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EVIDENCE OF CHARACTER. Evidence of the Accused’s Good Character (common law). At common law the accused may adduce evidence of his general reputation by giving evidence of it himself , or via examination in chief of his own witnesses or via cross-examination of other witnesses

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Evidence of the accused s good character common law

Evidence of the Accused’s Good Character (common law)

At common law the accused may adduce evidence of his general reputation by giving evidence of it himself, or via examination in chief of his own witnessesor via cross-examination of other witnesses

Strictly, specific examples of his good character are not admissible (though the rule is not always applied strictly)

[Note: CJA 2003 s.118 preserves the common law rule which permits the court to treat evidence of reputation as probative of good or (where admissible) bad character, the rule not being abolished by s.99.]


Good character directing the jury

Good Character-Directing the Jury

If the accused testifies he is entitled to a direction as to the relevance of his good character both to credibility and to guilt

If he does not testify he is only entitled to a direction as to the relevance of his good character to guilt (unless he relies upon exculpatory parts of a mixed statement which he made out of court—e.g. a confession which he made to the police)

Judge may decide not to give/to modify good character direction where the accused has convictions/bad character (the matter is one for the judge’s discretion but the jury should not be misled)


Good character bad character of co accused

Good Character—Bad Character of Co-Accused

Accused is entitled to good character direction even though co-accused has bad character (though it may be necessary to direct jury not to regard lack of evidence of co-accused’s good character as evidence against co-accused)


Good character duty of judge and defence counsel
Good character-duty of judge and defence counsel

  • The judge is not under a duty to direct the jury concerning the accused’s good character where the accused fails to adduce evidence thereof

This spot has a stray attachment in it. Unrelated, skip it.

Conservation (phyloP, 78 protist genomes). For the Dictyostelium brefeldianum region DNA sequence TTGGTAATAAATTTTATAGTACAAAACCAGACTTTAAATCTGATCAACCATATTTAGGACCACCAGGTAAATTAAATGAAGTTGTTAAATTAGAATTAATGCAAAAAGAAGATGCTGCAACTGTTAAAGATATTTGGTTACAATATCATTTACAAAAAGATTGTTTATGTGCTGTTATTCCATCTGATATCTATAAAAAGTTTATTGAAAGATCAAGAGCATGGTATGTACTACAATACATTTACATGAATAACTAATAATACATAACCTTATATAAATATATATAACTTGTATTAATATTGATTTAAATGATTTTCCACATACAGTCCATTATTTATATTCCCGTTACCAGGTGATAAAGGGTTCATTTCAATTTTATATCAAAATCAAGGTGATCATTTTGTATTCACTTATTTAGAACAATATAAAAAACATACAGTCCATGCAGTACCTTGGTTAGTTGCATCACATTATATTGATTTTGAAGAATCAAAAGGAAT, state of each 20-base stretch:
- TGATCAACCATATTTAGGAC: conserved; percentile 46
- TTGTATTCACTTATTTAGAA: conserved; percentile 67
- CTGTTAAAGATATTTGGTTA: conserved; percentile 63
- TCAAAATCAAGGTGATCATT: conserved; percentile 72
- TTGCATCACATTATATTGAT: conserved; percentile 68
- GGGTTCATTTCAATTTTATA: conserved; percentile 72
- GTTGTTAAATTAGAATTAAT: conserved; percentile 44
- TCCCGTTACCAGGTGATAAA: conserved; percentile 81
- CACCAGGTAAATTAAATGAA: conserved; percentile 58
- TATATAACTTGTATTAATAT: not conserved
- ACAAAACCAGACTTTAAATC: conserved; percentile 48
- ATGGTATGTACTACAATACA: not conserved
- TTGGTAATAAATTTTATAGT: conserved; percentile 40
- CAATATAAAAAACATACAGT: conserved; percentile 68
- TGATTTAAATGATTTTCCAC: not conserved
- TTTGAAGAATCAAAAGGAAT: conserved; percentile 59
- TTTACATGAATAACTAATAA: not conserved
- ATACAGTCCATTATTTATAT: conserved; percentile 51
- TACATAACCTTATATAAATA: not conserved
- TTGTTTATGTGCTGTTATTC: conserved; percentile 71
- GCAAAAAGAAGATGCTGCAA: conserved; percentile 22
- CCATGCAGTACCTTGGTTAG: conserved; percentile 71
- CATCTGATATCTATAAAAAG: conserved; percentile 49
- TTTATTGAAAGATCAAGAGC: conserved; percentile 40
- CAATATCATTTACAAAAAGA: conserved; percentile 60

• It seems, however, that defence counsel is under a duty to raise the accused’s good character, that, in appropriate circumstances, his failure to do so may render a trial unsafe and that where it is not clear whether the accused is relying on his good character it is good practice for the judge to raise this with defence counsel.


D is charged with rape. D is happily married and has worked as a civil servant for 20 years. D once found a girl lost in a wood and returned her to her mother. D has a previous conviction for speeding (he pleaded guilty by post).

Which of (i) or (ii) is/are true?

(i) D may adduce evidence concerning his family life and employment but, strictly, should not adduce evidence concerning the girl in the wood

(ii) If D adduces evidence concerning his family life and employment, D’s good character will not be relevant to his credibility or likelihood of guilt because D has a speeding conviction.

(i) is true


Evidence of the accused s bad character cja 2003
Evidence of The Accused’s Bad Character (CJA 2003) as a civil servant for 20 years. D once found a girl lost in a wood and returned her to her mother. D has a previous conviction for speeding (he pleaded guilty by post).


Common law rules
Common Law Rules as a civil servant for 20 years. D once found a girl lost in a wood and returned her to her mother. D has a previous conviction for speeding (he pleaded guilty by post).

  • CJA 2003 s.99 abolished the common law rules that formerly governed the admissibility of evidence of bad character in criminal proceedings.